This paper is a summary of discussions that took place at a workshop held in Cairo in March 2011, six weeks after the former president, Hosni Mubarak, was forced to resign in the face of mass protests against his rule.
The workshop brought together a group of Egyptian activists, opposition party members, journalists and representatives of civil society organizations from across the political spectrum with a small number of UK policy-makers to discuss Egypt's changing political landscape and its relations with the UK and the West.
Key findings that emerged included:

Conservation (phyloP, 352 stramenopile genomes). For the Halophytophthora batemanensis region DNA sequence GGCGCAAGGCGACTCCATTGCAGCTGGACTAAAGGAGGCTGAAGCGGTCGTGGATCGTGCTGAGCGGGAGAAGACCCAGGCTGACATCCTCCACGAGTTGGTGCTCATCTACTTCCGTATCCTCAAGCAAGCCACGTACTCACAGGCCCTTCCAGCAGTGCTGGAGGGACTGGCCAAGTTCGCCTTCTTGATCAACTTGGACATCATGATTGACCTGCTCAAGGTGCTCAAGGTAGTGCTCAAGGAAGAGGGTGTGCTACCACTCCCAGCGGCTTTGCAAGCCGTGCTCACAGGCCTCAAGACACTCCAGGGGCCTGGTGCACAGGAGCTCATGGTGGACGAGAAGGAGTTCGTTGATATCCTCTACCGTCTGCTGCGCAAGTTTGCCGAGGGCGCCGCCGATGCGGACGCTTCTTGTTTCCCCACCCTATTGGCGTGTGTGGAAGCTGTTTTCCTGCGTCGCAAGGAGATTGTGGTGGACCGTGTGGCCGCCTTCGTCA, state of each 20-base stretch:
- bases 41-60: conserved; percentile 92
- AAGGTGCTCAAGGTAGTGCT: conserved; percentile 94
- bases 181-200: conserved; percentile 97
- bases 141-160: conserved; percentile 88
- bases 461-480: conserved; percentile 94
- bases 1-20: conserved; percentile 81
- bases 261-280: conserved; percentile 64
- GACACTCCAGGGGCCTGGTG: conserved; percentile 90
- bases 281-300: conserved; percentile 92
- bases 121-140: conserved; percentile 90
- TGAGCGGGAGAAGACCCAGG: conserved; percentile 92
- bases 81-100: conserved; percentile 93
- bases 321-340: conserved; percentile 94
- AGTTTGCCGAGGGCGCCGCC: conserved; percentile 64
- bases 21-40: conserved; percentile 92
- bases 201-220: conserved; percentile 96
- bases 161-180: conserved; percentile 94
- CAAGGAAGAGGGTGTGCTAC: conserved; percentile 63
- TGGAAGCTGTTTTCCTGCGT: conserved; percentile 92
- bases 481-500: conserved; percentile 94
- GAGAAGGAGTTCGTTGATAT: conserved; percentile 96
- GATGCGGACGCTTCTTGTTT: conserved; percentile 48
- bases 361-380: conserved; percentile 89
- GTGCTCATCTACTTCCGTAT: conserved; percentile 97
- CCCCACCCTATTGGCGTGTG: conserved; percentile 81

- Egyptians feel that in the post-Mubarak era they have an unprecedented opportunity to reshape the political landscape.
- Challenges that will be faced include increasing political awareness at the grassroots; connecting activists and the political elite to the needs of marginalized populations, especially in rural areas; and encouraging/enabling a fragmented opposition to coalesce into coherent groups.
- The military's role in politics is seen as problematic and it should be replaced by a civilian government as soon as possible.
- The Mubarak era has left a bitter legacy in Egypt's relations with the West, as most Egyptians perceive Western governments to have been supporters of his rule; Western policy-makers will have to make serious efforts to build relationships of trust with the new political actors in Egypt.